“Style is an alphabet of time,” says costume designer Jérôme Kaplan. He’s speaking of his costumes for Pacific Northwest Ballet’s production of “Roméo and Juliette,” choreographed by Jean-Christophe Maillot. Though the story is from Shakespeare, its design — and its emotions — hold to no specific period. “It’s in the past, but maybe in the future,” says Kaplan, of his concept for the costumes. “It is timeless, no?”
Kaplan, a Frenchman who’s worked frequently with Maillot for more than 20 years, originally designed the “Roméo et Juliette” costumes for the ballet’s 1996 premiere with Maillot’s company, Les Ballets de Monte-Carlo. For PNB’s first two productions of the ballet, in 2008 and 2009, the company borrowed the original costumes from Monte Carlo. Now, with a third production of “Roméo et Juliette” approaching (opening Friday, running through Feb. 10), PNB’s costume department has undertaken the monumental task of re-creating the 53 different costumes (plus many duplicates) for the ballet, so as to have an in-house set that can potentially be rented out to other companies.
This presented an opportunity for Kaplan to adjust the designs just a bit. Though audiences may not notice a difference, he said that he has made numerous small changes, using what he’s learned in the 15 years since his original designs: “Everything is more suitable, more close to the body — more danceable, more light.”
In a walk through the PNB costume shop last month, Kaplan explained some of the many influences for the look of this “Roméo et Juliette.” Juliette’s dress, worn to the party where she meets Roméo, is gold — both because “she is the precious thing in the family,” and because of the Shakespeare line that compares Juliette to the sun. It’s made from a metallic fabric that seems to create its own light onstage; a simple, strapless empire-waist gown. (Well, it gives the illusion of being strapless, but isn’t; there’s stretchy flesh-toned elastic over the shoulders. “We need to do that, to make it safe,” said Kaplan of the straps. “I don’t like them.” ) Later, she wears another gold dress, this one inspired by 1920s designs by Vionnet and Chanel, bias-cut and close to the body.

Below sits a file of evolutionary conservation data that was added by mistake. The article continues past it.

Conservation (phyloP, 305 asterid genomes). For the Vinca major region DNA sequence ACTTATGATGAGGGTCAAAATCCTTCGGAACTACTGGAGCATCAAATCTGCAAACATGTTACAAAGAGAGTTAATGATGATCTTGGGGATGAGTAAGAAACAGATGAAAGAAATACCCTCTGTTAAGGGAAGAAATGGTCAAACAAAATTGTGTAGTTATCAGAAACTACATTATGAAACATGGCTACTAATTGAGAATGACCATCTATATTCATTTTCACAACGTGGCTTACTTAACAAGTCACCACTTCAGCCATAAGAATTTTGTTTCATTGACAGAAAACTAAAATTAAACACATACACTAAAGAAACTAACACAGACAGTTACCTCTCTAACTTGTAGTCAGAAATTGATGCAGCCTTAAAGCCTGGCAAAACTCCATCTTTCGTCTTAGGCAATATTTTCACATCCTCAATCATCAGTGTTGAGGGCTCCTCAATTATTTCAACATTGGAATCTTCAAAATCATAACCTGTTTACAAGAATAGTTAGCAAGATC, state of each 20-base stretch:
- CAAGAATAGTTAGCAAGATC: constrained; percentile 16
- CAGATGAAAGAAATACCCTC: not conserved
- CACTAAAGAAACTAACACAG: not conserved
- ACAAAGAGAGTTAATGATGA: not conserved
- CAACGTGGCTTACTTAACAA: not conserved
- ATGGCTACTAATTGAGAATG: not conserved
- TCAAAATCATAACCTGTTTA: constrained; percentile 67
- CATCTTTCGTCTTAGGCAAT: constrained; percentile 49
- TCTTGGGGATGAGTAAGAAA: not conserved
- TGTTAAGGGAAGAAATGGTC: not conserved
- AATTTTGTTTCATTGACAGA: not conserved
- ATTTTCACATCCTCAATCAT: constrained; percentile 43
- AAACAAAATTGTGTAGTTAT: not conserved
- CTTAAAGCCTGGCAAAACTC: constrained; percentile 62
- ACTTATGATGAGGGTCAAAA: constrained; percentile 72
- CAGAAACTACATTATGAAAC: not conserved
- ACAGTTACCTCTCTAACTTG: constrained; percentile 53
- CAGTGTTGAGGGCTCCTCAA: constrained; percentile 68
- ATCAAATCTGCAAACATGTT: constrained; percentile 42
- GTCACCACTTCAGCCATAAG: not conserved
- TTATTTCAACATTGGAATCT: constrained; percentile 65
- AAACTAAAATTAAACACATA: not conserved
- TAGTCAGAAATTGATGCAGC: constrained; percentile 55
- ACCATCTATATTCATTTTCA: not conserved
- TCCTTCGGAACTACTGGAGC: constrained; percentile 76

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Other early 20th-century influences can be spotted. Echoes of the designer Paul Poiret can be seen, in a dramatically draped cloak worn by Rosaline and an elegant dress for Lady Capulet. Imitations of the intricately pleated silk that was a trademark of Mariano Fortuny turn up in several costumes, including Juliette’s simple gray “balcony scene” dress. (That dress actually is silk, though most of the costumes are made from synthetic fabrics, Kaplan said, for durability.) Kaplan notes that the ’20s and ’30s references are also a nod to composer Sergei Prokofiev, who wrote the luscious “Romeo and Juliet” score in 1935.
There’s a samurai touch to some of the men’s costumes, particularly Tybalt’s “chain mail” (actually crochet) tunic, and a Japanese influence to the Nurse’s kimono sleeves. The men’s tights, says Kaplan, indicate the Middle Ages; some of the party guests’ draped robes have a Grecian influence.
It’s all “a big salad of different references,” as Kaplan describes it; a flowing mélange of costumes that can’t quite be pinned down to a specific era. Neither strictly Renaissance (“it’s beautiful, but less touchable for the audience”) or truly modern (contemporary designs, Kaplan said, can quickly go out of fashion), this “Roméo et Juliette” exists in its own time — a tragic love story, beautifully clothed.
Moira Macdonald: 206-464-2725 or email@example.com